So, my point is this - if D&D (or any other RPG NOT specifically designed with Children in mind) were suitable for Kids that young, you wouldn't need articles like the one's Uri is writing - would you . . . . . 

Sunday, 13 March 2011

What makes a Good Dungeon-Crawl Good?

If you strain, and think back to the (no doubt MANY) Dungeon Adventures you've played in and/or run down through the years - whether purchased (or indeed home grown, I've read some amazing unpublished dungeon-centric adventures).

What makes a Good Dungeon-Crawl Good? (or hopefully even Great). What makes a Dungeon an enthralling place to explore and adventure in - a suitable environment to "Fight the Good Fight" - rather than it being some boring repetitive exercise in monster bashing and door breaking . . . .

1- A Goal

The PC's need a reason to be there (outside of the obvious Treasure and Glory). A mission - often one of the three "R's" (Rescue, Retrieval, or Revenge).

2 - A "Hook" or Theme

Its important that the Creatures/Monsters have a common link - Whether it be they all work for a Villain, or come from the same (or related) families of Monsters.

3 - Style or "The Look"

When describing the environment, remain consistent. If its Medieval, keep the descriptions as such. If its Egyptian styled, don't start throwing in Renaissance Torture Chambers in - suspension of disbelief is really important during FRP games - if you break from your internal consistency, you can ruin it for your players.

4 - Pacing

DO NOT allow your players to pause for breath, keep the descriptions coming - and the encounters rapid. The minute they finish with one problem, introduce another. It seems a daft thing to mention, but the more you keep your players on their toes - the more they will enjoy it.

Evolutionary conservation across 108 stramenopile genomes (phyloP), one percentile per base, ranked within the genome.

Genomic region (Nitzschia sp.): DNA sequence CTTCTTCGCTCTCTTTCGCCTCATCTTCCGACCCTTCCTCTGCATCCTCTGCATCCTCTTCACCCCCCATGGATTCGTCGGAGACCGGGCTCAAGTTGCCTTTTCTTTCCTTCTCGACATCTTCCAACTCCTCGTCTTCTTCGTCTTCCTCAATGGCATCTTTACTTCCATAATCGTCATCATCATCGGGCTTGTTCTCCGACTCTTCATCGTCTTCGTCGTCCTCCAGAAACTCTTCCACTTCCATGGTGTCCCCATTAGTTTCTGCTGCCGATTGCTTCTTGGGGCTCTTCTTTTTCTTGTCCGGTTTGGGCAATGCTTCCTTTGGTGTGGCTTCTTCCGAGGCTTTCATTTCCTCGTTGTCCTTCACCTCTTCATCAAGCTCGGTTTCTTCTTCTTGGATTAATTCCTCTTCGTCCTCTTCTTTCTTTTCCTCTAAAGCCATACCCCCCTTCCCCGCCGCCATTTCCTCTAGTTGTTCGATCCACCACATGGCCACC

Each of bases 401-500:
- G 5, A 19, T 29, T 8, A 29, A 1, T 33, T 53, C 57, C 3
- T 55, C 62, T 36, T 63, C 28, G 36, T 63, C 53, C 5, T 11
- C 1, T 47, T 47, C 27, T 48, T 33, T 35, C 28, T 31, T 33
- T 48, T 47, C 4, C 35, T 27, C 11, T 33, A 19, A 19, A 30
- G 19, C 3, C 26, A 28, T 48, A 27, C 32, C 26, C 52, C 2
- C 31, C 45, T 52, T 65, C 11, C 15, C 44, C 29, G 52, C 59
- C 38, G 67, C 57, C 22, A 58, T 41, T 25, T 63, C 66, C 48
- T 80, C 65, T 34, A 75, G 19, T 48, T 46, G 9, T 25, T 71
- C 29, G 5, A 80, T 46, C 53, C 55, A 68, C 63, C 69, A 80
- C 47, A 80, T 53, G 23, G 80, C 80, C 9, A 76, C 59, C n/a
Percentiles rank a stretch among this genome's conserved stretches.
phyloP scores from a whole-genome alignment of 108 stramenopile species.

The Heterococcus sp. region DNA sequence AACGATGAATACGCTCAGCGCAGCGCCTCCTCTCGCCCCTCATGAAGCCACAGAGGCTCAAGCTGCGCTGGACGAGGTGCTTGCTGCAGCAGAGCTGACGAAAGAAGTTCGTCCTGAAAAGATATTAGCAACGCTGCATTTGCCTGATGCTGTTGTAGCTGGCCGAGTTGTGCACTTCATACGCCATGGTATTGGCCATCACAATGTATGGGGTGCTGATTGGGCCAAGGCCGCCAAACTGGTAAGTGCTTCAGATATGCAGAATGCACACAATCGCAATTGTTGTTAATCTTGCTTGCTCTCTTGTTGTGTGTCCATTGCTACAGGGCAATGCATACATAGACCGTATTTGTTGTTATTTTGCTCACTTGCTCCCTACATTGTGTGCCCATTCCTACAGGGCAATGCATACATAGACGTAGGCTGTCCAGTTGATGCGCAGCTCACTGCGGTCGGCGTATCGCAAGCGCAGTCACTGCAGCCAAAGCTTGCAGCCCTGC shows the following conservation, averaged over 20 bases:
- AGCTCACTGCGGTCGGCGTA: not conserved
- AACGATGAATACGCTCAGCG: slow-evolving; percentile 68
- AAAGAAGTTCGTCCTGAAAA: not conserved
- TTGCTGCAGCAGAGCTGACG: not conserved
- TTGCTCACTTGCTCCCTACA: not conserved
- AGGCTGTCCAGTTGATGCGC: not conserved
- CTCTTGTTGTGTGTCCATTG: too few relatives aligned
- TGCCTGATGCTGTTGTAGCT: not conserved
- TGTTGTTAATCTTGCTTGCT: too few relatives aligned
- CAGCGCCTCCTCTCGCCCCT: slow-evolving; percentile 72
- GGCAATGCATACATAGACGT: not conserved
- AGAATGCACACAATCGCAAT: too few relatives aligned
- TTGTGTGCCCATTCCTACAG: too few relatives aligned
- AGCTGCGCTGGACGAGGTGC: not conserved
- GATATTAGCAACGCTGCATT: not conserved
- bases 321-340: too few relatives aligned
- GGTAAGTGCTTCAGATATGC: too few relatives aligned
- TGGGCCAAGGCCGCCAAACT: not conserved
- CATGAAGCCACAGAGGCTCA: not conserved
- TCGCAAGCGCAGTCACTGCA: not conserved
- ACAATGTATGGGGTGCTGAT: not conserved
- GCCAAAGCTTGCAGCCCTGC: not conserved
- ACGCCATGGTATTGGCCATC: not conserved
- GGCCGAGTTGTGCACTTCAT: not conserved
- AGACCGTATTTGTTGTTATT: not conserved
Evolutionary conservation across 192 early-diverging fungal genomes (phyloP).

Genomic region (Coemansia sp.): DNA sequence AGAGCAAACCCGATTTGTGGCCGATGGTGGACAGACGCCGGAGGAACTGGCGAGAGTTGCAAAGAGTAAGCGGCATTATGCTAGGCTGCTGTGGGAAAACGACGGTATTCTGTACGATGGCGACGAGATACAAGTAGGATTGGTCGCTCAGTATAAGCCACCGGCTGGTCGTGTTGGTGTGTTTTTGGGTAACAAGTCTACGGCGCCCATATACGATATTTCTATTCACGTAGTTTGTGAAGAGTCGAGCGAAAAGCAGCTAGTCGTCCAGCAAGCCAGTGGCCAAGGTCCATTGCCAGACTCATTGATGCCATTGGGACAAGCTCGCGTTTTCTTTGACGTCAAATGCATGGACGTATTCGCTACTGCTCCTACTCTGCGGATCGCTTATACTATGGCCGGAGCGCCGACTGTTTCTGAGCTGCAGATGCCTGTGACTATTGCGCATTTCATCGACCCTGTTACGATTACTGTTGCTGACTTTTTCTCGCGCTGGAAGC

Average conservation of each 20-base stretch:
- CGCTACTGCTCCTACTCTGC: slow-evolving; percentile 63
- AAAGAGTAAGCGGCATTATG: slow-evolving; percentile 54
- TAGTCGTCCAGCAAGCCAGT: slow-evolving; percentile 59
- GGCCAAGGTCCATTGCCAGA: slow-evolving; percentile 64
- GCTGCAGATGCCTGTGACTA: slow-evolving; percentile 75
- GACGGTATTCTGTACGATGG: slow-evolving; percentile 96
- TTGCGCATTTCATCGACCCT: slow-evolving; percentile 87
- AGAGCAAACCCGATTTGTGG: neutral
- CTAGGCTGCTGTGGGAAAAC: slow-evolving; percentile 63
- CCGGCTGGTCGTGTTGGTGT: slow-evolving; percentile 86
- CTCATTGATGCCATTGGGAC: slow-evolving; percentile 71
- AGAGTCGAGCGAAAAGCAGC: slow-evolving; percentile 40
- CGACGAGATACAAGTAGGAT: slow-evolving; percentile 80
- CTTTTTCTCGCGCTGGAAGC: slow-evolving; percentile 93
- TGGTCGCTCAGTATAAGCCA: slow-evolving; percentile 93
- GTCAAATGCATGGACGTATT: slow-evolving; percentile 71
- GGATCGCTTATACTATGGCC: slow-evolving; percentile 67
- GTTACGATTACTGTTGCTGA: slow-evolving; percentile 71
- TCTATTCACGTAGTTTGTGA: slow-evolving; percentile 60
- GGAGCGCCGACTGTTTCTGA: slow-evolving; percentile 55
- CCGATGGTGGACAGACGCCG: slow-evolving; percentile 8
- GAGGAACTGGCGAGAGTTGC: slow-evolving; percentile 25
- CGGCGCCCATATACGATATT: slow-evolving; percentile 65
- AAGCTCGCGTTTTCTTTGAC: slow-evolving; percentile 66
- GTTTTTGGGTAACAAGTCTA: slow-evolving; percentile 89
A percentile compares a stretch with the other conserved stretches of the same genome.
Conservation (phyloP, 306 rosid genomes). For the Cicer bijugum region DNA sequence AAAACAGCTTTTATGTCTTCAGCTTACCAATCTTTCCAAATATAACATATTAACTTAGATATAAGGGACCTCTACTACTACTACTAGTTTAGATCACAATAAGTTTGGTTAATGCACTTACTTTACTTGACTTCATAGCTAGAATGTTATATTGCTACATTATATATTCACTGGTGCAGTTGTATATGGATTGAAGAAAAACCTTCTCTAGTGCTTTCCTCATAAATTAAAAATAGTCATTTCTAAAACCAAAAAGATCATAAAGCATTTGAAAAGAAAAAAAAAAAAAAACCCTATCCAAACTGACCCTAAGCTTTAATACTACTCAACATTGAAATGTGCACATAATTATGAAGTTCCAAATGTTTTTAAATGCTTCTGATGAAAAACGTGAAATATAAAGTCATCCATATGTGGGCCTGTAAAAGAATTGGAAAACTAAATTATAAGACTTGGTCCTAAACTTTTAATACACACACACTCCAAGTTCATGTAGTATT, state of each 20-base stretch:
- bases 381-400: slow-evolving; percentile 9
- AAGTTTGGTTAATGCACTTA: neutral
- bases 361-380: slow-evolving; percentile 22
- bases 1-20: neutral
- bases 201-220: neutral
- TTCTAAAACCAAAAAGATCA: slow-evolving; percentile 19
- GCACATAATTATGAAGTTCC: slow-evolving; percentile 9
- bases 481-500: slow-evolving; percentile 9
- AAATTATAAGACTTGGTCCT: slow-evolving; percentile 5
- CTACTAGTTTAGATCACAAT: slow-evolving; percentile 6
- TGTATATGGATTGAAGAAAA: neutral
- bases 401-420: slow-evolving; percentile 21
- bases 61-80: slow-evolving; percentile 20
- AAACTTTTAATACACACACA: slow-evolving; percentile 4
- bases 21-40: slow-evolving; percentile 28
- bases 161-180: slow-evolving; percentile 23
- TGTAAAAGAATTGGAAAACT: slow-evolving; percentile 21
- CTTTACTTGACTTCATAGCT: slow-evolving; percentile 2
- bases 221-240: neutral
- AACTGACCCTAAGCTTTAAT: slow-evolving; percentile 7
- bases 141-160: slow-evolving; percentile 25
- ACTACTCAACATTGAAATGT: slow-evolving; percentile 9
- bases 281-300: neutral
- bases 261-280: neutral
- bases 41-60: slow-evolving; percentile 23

5 - Traps, Tricks, and Puzzles

A lot of modern DM's don't like including Traps, Tricks, or Puzzles - they find them trite or old fashioned. BUT when a Player beats/circumvents such an encounter they will be bouncing with excitement MORE than if their Character had slain the biggest of Dragons.

Resource Materials

Here is a list of some great books to pic up for reference, all are useful and are non system specific so any DM can get good use from them.

Central Casting Dungeons
A dungeon random-generation kit, with piles of very specific details. Great if you want to generate random (although illogical) dungeons. Now out of print (Originally Published by Task Force Games), if you search around you can generally find it somewhere to Download.

The Dungeon Alphabet 
Billed as an A-to-Z Reference for Classic Dungeon Design - The Dungeon Alphabet compiles twenty-six classic dungeon design elements in one place to assist the game master in creating subterranean challenges. A is for Altar, B is for Books, and C is for Caves and so on. Its one of my all time favourite books. The Dungeon Alphabet is available in both Print and PDF format - produced by Goodman Games.

Engineering Dungeons